Ultimately, a councilist organization will stand or fall solely by the coherence of its theory and action and by its struggle for the complete elimination of all power remaining external to the councils or trying to make itself independent of them. But in order to simplify the discussion right off by refusing even to take into consideration a mass of councilist pseudo-organizations that may be simulated by students or obsessive professional militants, let us say that it does not seem to us that an organization can be recognized as councilist if it is not comprised of at least 2/3 workers. As this proportion might pass for a concession, let us add that it seems to us indispensable to correct it with this rider: in all delegations to central conferences at which decisions may be taken that have not previously been provided for by imperative mandates, workers must make up 3/4 of the participants. In sum, the inverse proportion of the first congresses of the “Russian Social-Democratic Workers Party.”
It is known that we have no inclination toward workerism of any form whatsoever. The above considerations refer to workers who have “become dialecticians,” as they will have to become en masse in the exercise of the power of the councils. But on the one hand, the workers continue to be the central force capable of bringing the existing functioning of society to a halt and the indispensable force for reinventing all its bases. On the other hand, although a councilist organization obviously must not separate other categories of wage-earners, notably intellectuals, from itself, it is in any case important that the dubious importance the latter may assume should be severely restricted: not only by verifying, by considering all aspects of their lives, that such intellectuals are really councilist revolutionaries, but also by seeing to it that there are as few of them in the organization as possible.
A councilist organization will not consent to speak on equal terms with other organizations unless they are consistent partisans of proletarian autonomy; just as the councils will not only have to free themselves from the grip of parties and unions, but must also reject any tendency aiming to pigeonhole them in some limited position and to negotiate with them as one power to another. The councils are the only power or they are nothing. The means of their victory are already their victory. With the lever of the councils plus the fulcrum of the total negation of the spectacle-commodity society, the Earth can be raised.
The victory of the councils is not the end of the revolution, but the
beginning of it.
1. Kronstadt: In March 1921 the sailors of Kronstadt,
who had been among the most ardent participants in the 1917 revolution,
revolted against the Bolshevik government, calling for a genuine power
of the soviets (democratic popular councils) as opposed to the rule of
the “Soviet” state. Denounced as reactionaries, they were crushed by the
Red Army under the leadership of Trotsky. See Ida Mett’s The Kronstadt
Commune, Paul Avrich’s Kronstadt, 1921, or Israel Getzler’s
1917-1921: The Fate of a Soviet Democracy.
On the 1917 Russian revolution in general, Trotsky’s The History of the Russian Revolution is well worth reading, but it should be supplemented with Voline’s The Unknown Revolution and Maurice Brinton’s The Bolsheviks and Workers’ Control: 1917-1921 (included in the recent collection of Brinton’s works, For Workers’ Power). For a more personal first-hand account of the same period, see Emma Goldman’s My Disillusionment in Russia.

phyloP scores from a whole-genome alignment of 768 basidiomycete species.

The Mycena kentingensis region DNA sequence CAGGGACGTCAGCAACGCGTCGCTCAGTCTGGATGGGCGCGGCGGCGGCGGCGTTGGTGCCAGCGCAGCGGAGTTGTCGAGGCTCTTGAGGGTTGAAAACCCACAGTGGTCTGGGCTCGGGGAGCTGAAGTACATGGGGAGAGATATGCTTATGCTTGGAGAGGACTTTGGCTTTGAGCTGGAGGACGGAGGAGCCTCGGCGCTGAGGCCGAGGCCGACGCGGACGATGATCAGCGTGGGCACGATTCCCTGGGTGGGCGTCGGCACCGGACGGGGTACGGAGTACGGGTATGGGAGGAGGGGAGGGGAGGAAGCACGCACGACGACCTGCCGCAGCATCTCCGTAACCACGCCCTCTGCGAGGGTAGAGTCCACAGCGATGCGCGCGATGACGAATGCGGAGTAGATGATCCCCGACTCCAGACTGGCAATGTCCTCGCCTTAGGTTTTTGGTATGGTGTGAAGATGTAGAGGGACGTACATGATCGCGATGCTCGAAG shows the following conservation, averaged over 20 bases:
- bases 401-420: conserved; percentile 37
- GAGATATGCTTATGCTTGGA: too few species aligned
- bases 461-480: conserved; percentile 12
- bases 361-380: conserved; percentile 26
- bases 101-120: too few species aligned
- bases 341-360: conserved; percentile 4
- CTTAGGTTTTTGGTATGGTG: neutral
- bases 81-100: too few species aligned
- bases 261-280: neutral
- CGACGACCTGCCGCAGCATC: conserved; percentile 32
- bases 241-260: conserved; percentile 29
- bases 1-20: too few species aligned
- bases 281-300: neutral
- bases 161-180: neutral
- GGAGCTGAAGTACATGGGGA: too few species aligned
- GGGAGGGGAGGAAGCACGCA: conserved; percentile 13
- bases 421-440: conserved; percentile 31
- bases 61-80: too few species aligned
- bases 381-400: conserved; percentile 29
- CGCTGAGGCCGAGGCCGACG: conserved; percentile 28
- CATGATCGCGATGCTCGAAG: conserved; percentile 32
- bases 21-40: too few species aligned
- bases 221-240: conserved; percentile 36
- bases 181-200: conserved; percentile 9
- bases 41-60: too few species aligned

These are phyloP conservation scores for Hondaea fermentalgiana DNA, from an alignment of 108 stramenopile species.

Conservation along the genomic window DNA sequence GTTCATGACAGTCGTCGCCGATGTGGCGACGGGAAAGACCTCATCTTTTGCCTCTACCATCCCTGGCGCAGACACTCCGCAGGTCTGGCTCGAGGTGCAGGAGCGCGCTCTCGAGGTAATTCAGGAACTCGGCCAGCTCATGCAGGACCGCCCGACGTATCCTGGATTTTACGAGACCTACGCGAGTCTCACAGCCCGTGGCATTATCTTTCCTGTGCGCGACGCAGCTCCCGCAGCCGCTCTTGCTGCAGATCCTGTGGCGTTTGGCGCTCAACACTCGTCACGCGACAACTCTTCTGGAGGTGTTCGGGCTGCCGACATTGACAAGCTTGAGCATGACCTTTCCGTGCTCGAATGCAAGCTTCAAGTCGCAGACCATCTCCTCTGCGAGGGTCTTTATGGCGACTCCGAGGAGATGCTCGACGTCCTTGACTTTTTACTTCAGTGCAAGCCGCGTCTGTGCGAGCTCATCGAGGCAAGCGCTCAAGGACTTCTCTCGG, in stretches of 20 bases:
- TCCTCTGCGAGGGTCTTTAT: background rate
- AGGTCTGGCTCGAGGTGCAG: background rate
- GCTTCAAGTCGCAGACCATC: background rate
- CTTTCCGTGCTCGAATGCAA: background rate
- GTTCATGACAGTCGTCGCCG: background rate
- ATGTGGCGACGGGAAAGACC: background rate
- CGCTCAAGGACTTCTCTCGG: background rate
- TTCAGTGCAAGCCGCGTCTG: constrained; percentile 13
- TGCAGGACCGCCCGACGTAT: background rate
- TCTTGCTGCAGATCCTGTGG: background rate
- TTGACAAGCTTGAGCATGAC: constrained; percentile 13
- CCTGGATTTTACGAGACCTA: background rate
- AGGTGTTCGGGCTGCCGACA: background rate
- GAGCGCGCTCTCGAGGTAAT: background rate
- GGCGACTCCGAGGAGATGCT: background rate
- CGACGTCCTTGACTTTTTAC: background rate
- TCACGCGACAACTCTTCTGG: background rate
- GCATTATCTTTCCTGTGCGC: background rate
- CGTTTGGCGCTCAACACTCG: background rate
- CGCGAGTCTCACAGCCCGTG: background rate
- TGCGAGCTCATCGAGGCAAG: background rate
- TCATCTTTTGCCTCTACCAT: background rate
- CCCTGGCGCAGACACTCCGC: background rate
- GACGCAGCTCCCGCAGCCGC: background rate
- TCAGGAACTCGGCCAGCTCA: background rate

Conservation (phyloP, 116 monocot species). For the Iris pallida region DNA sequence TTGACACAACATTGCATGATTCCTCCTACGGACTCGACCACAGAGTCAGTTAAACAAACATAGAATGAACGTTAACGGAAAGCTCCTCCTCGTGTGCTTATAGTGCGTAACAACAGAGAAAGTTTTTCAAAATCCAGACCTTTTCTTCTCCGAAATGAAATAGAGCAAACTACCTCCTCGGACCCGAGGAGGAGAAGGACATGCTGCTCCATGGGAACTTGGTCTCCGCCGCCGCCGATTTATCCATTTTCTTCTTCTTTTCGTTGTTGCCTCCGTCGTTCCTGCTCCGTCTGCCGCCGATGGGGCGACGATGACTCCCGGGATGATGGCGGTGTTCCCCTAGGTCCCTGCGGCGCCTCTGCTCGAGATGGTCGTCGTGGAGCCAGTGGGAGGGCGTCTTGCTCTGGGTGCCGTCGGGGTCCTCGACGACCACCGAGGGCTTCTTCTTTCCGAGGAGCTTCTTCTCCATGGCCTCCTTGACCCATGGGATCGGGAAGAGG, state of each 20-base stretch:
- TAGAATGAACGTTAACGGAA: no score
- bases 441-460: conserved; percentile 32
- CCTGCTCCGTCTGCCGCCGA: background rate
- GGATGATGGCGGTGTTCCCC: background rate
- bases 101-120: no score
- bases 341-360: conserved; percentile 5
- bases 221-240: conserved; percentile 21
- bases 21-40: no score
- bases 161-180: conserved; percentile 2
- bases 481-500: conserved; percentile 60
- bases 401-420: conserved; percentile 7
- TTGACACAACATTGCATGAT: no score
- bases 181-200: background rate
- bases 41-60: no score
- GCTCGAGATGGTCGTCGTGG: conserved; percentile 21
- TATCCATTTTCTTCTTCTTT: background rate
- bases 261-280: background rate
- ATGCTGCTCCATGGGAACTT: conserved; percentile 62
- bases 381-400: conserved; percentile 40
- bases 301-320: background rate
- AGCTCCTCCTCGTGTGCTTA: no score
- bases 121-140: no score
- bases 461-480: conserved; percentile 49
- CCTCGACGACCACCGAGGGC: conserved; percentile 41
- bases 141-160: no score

2. What happened next: i.e. Mussolini’s fascist
On the Italian movement, see Paolo Spriano’s The Occupation of the Factories: Italy 1920. For more detailed background, see Gwyn A. Williams’s Proletarian Order: Antonio Gramsci, Factory Councils and the Origins of Communism in Italy, 1911-1921.
3. Freikorps: right-wing paramilitary units
used to repress radical movements in the aftermath of World War I.
On the German revolution, see Richard M. Watt’s The Kings Depart: Versailles and the German Revolution or A.J. Ryder’s The German Revolution: 1918-1919.
6. Anarcho-Marxist feud: See The Society of the Spectacle #91. In the same book Debord examines the merits and defects of anarchism (#92-94), of Marx’s theories (#78-89), and of the various strands of “Marxism” (#95-113).
7. Olivier, Blanco, Montseny: anarchist leaders
who became ministers in the Popular Front government during the Spanish
civil war. Anarcho-trenchists: Kropotkin and other anarchists who
supported World War I.
The best general histories of the Spanish revolution are Burnett Bolloten’s The Spanish Civil War and Pierre Broué and Emile Témime’s Revolution and the War in Spain. Some good first-hand accounts are George Orwell’s Homage to Catalonia, Franz Borkenau’s The Spanish Cockpit, and Mary Low and Juan Breá’s Red Spanish Notebook. Other books worth reading include Vernon Richards’s Lessons of the Spanish Revolution, Murray Bookchin’s To Remember Spain, Noam Chomsky’s Objectivity and Liberal Scholarship, Gerald Brenan’s The Spanish Labyrinth, Sam Dolgoff’s The Anarchist Collectives, Abel Paz’s Durruti: The People Armed, and Victor Alba and Stephen Schwartz’s Spanish Marxism versus Soviet Communism: A History of the P.O.U.M.
8. Anton Pannekoek, author of Workers Councils, the classic work on this subject. See also The Society of the Spectacle #116-119.